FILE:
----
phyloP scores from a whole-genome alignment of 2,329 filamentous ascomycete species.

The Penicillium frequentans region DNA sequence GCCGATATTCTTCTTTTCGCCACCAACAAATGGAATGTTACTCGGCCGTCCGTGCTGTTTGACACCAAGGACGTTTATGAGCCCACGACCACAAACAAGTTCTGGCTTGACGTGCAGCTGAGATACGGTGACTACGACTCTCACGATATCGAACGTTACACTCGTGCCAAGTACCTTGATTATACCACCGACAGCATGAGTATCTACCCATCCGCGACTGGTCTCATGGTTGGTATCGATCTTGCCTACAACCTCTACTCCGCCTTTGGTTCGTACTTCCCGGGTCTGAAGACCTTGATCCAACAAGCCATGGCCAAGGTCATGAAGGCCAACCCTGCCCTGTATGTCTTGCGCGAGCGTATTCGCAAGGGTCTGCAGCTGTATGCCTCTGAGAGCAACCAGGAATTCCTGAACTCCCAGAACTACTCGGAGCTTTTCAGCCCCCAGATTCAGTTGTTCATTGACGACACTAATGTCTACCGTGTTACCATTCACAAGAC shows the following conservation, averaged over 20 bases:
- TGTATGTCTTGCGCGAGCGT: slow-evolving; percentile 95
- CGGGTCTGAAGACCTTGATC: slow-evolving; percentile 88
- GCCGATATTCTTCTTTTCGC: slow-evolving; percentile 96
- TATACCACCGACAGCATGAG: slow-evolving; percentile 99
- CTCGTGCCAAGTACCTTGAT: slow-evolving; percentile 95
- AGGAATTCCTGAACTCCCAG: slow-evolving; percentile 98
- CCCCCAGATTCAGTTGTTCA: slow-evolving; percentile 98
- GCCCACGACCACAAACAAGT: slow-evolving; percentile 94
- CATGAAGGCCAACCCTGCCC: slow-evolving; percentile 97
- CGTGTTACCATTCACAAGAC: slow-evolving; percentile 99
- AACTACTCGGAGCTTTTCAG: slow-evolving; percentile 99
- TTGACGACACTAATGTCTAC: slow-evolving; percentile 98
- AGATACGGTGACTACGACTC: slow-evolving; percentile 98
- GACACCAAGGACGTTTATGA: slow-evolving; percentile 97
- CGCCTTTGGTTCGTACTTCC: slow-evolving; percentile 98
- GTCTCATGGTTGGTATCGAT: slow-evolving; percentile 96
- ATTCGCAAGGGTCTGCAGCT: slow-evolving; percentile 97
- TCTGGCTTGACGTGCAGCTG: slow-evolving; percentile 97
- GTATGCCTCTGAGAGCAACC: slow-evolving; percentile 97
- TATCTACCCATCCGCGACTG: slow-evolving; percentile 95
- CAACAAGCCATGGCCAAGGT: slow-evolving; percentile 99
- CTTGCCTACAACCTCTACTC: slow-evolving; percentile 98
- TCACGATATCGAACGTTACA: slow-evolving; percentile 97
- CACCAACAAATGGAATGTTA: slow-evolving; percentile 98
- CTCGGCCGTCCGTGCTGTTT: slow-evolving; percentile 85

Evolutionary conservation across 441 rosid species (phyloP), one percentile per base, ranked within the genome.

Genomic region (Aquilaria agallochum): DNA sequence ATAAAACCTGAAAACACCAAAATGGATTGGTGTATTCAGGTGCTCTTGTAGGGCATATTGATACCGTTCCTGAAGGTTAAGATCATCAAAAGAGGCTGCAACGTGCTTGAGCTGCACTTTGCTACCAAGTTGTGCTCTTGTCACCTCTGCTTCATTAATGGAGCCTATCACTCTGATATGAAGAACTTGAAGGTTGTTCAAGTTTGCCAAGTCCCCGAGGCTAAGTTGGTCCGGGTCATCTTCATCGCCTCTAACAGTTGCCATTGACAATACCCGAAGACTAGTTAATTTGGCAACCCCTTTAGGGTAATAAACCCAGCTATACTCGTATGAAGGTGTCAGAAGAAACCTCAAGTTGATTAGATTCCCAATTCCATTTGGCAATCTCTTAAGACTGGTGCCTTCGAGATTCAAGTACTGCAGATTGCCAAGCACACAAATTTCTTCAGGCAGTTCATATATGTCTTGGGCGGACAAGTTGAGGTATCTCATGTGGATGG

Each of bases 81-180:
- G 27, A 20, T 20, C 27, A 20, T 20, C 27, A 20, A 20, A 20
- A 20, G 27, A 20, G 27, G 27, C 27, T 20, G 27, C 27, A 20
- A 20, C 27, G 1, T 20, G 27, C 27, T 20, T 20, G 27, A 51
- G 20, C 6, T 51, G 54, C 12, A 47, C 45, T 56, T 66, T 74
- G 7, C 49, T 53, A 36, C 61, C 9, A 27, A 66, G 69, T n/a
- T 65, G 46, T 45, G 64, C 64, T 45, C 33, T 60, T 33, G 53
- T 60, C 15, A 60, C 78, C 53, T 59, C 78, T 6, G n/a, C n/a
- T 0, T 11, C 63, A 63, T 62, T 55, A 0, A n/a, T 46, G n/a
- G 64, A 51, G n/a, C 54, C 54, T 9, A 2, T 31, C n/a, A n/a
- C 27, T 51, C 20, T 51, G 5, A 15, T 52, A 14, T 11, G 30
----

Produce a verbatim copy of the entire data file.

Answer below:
phyloP scores from a whole-genome alignment of 2,329 filamentous ascomycete species.

The Penicillium frequentans region DNA sequence GCCGATATTCTTCTTTTCGCCACCAACAAATGGAATGTTACTCGGCCGTCCGTGCTGTTTGACACCAAGGACGTTTATGAGCCCACGACCACAAACAAGTTCTGGCTTGACGTGCAGCTGAGATACGGTGACTACGACTCTCACGATATCGAACGTTACACTCGTGCCAAGTACCTTGATTATACCACCGACAGCATGAGTATCTACCCATCCGCGACTGGTCTCATGGTTGGTATCGATCTTGCCTACAACCTCTACTCCGCCTTTGGTTCGTACTTCCCGGGTCTGAAGACCTTGATCCAACAAGCCATGGCCAAGGTCATGAAGGCCAACCCTGCCCTGTATGTCTTGCGCGAGCGTATTCGCAAGGGTCTGCAGCTGTATGCCTCTGAGAGCAACCAGGAATTCCTGAACTCCCAGAACTACTCGGAGCTTTTCAGCCCCCAGATTCAGTTGTTCATTGACGACACTAATGTCTACCGTGTTACCATTCACAAGAC shows the following conservation, averaged over 20 bases:
- TGTATGTCTTGCGCGAGCGT: slow-evolving; percentile 95
- CGGGTCTGAAGACCTTGATC: slow-evolving; percentile 88
- GCCGATATTCTTCTTTTCGC: slow-evolving; percentile 96
- TATACCACCGACAGCATGAG: slow-evolving; percentile 99
- CTCGTGCCAAGTACCTTGAT: slow-evolving; percentile 95
- AGGAATTCCTGAACTCCCAG: slow-evolving; percentile 98
- CCCCCAGATTCAGTTGTTCA: slow-evolving; percentile 98
- GCCCACGACCACAAACAAGT: slow-evolving; percentile 94
- CATGAAGGCCAACCCTGCCC: slow-evolving; percentile 97
- CGTGTTACCATTCACAAGAC: slow-evolving; percentile 99
- AACTACTCGGAGCTTTTCAG: slow-evolving; percentile 99
- TTGACGACACTAATGTCTAC: slow-evolving; percentile 98
- AGATACGGTGACTACGACTC: slow-evolving; percentile 98
- GACACCAAGGACGTTTATGA: slow-evolving; percentile 97
- CGCCTTTGGTTCGTACTTCC: slow-evolving; percentile 98
- GTCTCATGGTTGGTATCGAT: slow-evolving; percentile 96
- ATTCGCAAGGGTCTGCAGCT: slow-evolving; percentile 97
- TCTGGCTTGACGTGCAGCTG: slow-evolving; percentile 97
- GTATGCCTCTGAGAGCAACC: slow-evolving; percentile 97
- TATCTACCCATCCGCGACTG: slow-evolving; percentile 95
- CAACAAGCCATGGCCAAGGT: slow-evolving; percentile 99
- CTTGCCTACAACCTCTACTC: slow-evolving; percentile 98
- TCACGATATCGAACGTTACA: slow-evolving; percentile 97
- CACCAACAAATGGAATGTTA: slow-evolving; percentile 98
- CTCGGCCGTCCGTGCTGTTT: slow-evolving; percentile 85

Evolutionary conservation across 441 rosid species (phyloP), one percentile per base, ranked within the genome.

Genomic region (Aquilaria agallochum): DNA sequence ATAAAACCTGAAAACACCAAAATGGATTGGTGTATTCAGGTGCTCTTGTAGGGCATATTGATACCGTTCCTGAAGGTTAAGATCATCAAAAGAGGCTGCAACGTGCTTGAGCTGCACTTTGCTACCAAGTTGTGCTCTTGTCACCTCTGCTTCATTAATGGAGCCTATCACTCTGATATGAAGAACTTGAAGGTTGTTCAAGTTTGCCAAGTCCCCGAGGCTAAGTTGGTCCGGGTCATCTTCATCGCCTCTAACAGTTGCCATTGACAATACCCGAAGACTAGTTAATTTGGCAACCCCTTTAGGGTAATAAACCCAGCTATACTCGTATGAAGGTGTCAGAAGAAACCTCAAGTTGATTAGATTCCCAATTCCATTTGGCAATCTCTTAAGACTGGTGCCTTCGAGATTCAAGTACTGCAGATTGCCAAGCACACAAATTTCTTCAGGCAGTTCATATATGTCTTGGGCGGACAAGTTGAGGTATCTCATGTGGATGG

Each of bases 81-180:
- G 27, A 20, T 20, C 27, A 20, T 20, C 27, A 20, A 20, A 20
- A 20, G 27, A 20, G 27, G 27, C 27, T 20, G 27, C 27, A 20
- A 20, C 27, G 1, T 20, G 27, C 27, T 20, T 20, G 27, A 51
- G 20, C 6, T 51, G 54, C 12, A 47, C 45, T 56, T 66, T 74
- G 7, C 49, T 53, A 36, C 61, C 9, A 27, A 66, G 69, T n/a
- T 65, G 46, T 45, G 64, C 64, T 45, C 33, T 60, T 33, G 53
- T 60, C 15, A 60, C 78, C 53, T 59, C 78, T 6, G n/a, C n/a
- T 0, T 11, C 63, A 63, T 62, T 55, A 0, A n/a, T 46, G n/a
- G 64, A 51, G n/a, C 54, C 54, T 9, A 2, T 31, C n/a, A n/a
- C 27, T 51, C 20, T 51, G 5, A 15, T 52, A 14, T 11, G 30